How the UAE inspired a young man on a visit to become one of the country’s top scientists

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Dr Abdishakur Abdulle from Somalia plays key role in study to improve health of Emiratis

He arrived in the UAE in 1981 for what he believed would be a month-long vacation. Three decades later, Dr Abdishakur Abdulle dedicated his doctoral thesis to the UAE’s founding father, the late Sheikh Zayed Bin Sultan Al Nahyan, to credit the profound impact the UAE leader had on the young scholar.

Now, 40 years later, Dr Abdulle is still here in the UAE, and fondly remembers the handful of times he met Sheikh Zayed during his lifetime.

Thesis dedication

“He was the motivation behind my pursuit of further education, so of course I had to dedicate my thesis – Biochemical Markers of Hypertension and Chronic Kidney Disease – to him. In fact, the UAE is the reason behind where I am today, and I am striving to give back to this wonderful country today,” Dr Abdulle told Gulf News.

The Somali expat, who is now associate director and senior research scientist at the NYU Abu Dhabi’s Public Health Research Centre, recounted how he arrived in the young Arab country, and why he initially decided to stay.

‘I was swept away’

“I had a happening life in Mogadishu, and came to the UAE to visit my sister. My brother-in-law worked in Abu Dhabi at the time. But upon getting here, I was swept away by the momentum. Everything was changing, growing, thriving. Within 10 days, I had found a job at an insurance company, and I decided to keep at it,” Dr Abdulle said.

A number of things unique to the UAE struck the then-17-year-old.

Putting down roots

“There was then a mass settlement of previously-nomadic people in the Al Dhafra region, and it was fascinating. People who had always been on the move were putting down roots as the country transformed. There was also a mass greening effort that began in circa early 1982, and given the desert nature of other Gulf countries at the time, it was astonishing to see date palms lining the highways,” Dr Abdulle.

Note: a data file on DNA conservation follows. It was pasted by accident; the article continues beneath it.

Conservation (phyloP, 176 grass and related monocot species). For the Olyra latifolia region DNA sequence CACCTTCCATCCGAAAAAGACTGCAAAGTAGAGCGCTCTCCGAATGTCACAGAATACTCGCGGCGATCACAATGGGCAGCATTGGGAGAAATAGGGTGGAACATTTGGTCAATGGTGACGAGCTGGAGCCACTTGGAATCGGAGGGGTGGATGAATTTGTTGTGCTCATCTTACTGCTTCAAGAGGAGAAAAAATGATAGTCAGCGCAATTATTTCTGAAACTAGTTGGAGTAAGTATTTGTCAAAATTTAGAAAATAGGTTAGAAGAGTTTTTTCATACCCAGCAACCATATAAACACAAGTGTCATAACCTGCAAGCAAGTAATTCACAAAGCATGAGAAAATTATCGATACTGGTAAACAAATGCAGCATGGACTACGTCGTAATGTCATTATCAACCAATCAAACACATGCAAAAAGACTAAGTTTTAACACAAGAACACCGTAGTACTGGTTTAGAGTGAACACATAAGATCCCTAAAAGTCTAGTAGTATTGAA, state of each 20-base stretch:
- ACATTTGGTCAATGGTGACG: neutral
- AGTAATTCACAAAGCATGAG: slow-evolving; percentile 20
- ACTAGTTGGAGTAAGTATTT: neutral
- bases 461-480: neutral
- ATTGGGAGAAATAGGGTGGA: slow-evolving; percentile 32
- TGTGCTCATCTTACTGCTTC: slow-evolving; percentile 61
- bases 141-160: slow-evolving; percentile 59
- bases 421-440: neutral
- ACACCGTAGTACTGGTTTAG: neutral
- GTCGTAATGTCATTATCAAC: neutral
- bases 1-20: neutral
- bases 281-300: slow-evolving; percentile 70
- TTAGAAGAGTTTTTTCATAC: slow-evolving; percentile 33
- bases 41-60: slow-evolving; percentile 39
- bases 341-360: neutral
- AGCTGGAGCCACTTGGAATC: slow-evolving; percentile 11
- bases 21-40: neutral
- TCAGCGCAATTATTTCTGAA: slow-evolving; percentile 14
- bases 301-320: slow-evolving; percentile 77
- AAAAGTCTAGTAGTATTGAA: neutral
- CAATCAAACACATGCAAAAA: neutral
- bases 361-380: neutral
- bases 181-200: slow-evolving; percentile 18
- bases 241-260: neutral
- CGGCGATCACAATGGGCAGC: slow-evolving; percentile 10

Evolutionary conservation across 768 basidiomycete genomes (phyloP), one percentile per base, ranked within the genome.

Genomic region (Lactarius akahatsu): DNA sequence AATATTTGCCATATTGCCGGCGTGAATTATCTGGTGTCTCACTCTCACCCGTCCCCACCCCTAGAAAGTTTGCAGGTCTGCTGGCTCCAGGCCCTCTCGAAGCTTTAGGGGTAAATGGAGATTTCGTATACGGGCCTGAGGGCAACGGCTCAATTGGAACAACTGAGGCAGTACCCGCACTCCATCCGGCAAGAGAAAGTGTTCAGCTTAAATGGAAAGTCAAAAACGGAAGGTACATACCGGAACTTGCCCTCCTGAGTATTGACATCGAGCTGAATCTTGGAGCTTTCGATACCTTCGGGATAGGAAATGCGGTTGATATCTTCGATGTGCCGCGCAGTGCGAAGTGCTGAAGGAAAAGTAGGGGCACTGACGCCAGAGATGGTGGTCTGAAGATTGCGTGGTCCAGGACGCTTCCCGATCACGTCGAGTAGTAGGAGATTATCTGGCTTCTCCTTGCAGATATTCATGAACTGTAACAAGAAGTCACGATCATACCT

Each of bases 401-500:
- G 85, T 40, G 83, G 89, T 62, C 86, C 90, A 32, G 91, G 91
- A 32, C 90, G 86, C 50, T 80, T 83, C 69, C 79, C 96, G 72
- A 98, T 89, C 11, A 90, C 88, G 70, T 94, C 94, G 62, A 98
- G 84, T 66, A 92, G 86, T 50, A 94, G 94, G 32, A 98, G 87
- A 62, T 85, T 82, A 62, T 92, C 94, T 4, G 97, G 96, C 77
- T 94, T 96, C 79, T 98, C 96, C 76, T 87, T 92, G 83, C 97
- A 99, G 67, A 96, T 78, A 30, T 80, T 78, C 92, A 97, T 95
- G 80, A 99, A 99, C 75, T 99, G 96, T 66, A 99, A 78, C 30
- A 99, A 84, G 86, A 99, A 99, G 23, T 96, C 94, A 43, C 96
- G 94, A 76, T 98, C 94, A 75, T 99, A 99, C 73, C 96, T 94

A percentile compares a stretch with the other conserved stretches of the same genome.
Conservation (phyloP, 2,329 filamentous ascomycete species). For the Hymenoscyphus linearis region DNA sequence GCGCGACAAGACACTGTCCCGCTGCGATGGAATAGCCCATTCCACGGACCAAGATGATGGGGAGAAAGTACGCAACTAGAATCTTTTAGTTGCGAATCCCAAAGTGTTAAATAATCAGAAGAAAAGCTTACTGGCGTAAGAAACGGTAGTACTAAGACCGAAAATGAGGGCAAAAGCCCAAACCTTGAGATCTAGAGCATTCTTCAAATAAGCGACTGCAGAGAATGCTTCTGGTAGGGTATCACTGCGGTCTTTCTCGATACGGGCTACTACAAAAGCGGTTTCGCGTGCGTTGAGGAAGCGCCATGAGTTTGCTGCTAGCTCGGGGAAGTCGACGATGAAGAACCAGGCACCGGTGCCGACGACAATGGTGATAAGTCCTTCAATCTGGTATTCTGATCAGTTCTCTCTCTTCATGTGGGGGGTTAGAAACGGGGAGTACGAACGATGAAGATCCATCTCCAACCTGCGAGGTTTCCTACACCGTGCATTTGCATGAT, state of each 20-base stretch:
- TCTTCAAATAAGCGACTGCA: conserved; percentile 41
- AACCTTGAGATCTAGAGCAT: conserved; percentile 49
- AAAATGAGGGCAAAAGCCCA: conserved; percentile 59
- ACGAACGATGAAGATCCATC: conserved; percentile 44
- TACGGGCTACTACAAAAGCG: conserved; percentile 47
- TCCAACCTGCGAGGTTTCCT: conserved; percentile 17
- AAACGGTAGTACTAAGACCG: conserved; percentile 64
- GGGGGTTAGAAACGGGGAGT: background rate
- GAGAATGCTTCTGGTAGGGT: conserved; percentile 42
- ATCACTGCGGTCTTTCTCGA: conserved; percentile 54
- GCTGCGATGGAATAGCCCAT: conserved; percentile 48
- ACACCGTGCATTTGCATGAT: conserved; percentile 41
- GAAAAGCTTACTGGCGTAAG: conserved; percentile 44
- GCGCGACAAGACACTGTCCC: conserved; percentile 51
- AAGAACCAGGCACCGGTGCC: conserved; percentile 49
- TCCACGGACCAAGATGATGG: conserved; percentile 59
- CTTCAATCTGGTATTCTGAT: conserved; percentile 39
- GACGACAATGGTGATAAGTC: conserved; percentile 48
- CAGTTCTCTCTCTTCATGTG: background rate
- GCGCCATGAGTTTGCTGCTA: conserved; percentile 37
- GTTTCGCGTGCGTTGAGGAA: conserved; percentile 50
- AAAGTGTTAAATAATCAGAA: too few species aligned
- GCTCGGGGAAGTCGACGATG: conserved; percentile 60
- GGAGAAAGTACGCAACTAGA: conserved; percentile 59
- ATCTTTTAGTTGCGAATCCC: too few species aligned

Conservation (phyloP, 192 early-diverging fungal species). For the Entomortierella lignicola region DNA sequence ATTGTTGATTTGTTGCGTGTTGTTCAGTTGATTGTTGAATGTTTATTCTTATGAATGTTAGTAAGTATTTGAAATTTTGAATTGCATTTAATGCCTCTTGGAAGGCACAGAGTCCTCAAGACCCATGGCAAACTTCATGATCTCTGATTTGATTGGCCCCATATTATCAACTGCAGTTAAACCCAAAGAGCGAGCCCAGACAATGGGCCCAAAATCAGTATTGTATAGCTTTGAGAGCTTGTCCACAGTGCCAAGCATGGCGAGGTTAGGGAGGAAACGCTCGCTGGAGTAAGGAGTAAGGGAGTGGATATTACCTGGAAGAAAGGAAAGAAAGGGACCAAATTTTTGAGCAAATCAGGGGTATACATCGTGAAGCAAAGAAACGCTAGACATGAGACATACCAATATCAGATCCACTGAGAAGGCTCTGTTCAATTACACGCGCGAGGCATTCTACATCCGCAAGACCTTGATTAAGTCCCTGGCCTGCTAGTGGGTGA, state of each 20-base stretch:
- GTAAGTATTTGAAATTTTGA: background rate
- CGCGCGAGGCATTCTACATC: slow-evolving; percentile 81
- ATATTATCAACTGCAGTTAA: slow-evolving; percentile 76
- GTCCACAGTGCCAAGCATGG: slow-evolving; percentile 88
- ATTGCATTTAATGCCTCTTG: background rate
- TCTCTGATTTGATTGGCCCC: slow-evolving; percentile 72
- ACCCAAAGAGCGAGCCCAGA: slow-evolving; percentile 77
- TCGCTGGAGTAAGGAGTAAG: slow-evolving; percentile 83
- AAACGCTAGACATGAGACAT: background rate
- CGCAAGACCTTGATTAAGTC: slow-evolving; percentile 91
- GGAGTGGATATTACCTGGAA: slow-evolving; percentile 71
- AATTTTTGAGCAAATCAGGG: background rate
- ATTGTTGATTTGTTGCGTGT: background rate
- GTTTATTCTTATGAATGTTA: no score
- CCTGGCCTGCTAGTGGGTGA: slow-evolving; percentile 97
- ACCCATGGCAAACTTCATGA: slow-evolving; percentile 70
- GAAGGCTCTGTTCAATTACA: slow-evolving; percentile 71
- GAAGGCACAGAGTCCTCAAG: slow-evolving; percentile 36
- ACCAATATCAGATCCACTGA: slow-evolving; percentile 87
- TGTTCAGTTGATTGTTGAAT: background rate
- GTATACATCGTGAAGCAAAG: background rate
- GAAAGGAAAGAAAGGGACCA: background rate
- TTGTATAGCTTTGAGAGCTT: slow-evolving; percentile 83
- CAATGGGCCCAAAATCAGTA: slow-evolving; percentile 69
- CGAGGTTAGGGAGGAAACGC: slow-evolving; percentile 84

He was also swept away by the beauty of the local community.

“They were strikingly attractive, and very fit; tall and slim, everywhere you went, people had so much perseverance and determination,” Dr Abdulle said.

Late Sheikh Zayed’s lasting influence

This grit was most pronounced in late Sheikh Zayed, who had a deep impact on everyone who came across him. Dr Abdulle first met the UAE leader a year after he arrived in the UAE. By then, a partnership between the UAE and Somalian government had seen him receive a scholarship, and he was therefore pursuing a Bachelors in Science at UAE University in Al Ain.

“Sheikh Zayed made a visit to the university, and what he said addressing students then has had a lasting impact on me and my career to this day. The late founding father said, ‘Everything you need – crafts, books, stationery, food, essentially anything – is my responsibility, and I will be asked to account for it in front of God’, he told us. I was blown away by how deeply committed this leader was towards our wellbeing, and the development of his people. His caring remarks gave me goose-bumps, and became the greatest motivation to me as a student at the time, and also for me as a person, and later a father. I look upon him as my mentor,” Dr Abdulle said.

Graduate studies

He graduated with a bachelor’s in 1986, and met Sheikh Zayed for the second time at his graduation, receiving his degree from the statesman. Some years later, he joined a doctoral programme (PhD) in biological sciences at the University of Central Lancashire in the UK.

Mourning the leader

“I completed my doctoral thesis in late 2004, on the night that Sheikh Zayed passed away. I remember looking back then at all the times I had had the chance to meet this inspirational leader, and couldn’t help tearing up. The grief is different when you lose someone you love,” Dr Abdulle said.

“The third and last time I had seen him up close was when he visited Al Ain. I had been waiting in the approach to a roundabout when we were stopped to make way for his convoy. The vehicle drove by slowly, and he waved to all of us with that inspirational and loving smile. It is still imprinted on my mind,” he added.

Driving research

Stirred by the late UAE leader’s drive, Dr Abdulle went on to do a one-year post-graduate programme at Harvard Medical School. He eventually joined NYU Abu Dhabi, where he is playing a leading role in a study designed to better understand and improve the health of Emiratis.

“I am passionate about giving back to the country that has given me so much. The UAE Healthy Future study will help us better understand common non-communicable diseases afflicting the Emirati community in a way that has not been possible before, and will thus direct the future policy, and ultimately the wellbeing of Emiratis,” he said. The long-term prospective cohort study kicked off in 2015.

His years in the UAE have seen Dr Abdulle grow personally as well as professionally. Marrying in 1986, he is today a father to seven children, aged between 18 and 34 years old.

More success

“I have seen the UAE grow through every twist and turn, and it is determination, care and perseverance of its leaders that set it apart. This passion ignites in us the spirit to continue their work, and give back to this wonderful country,” Dr Abdulle said.

The research scientist wished the UAE an even more promising future as it celebrates its Golden Jubilee this year.

“I have been privileged to witness this journey so far, and wish this wonderful country even more progress and success going forward,” he said.

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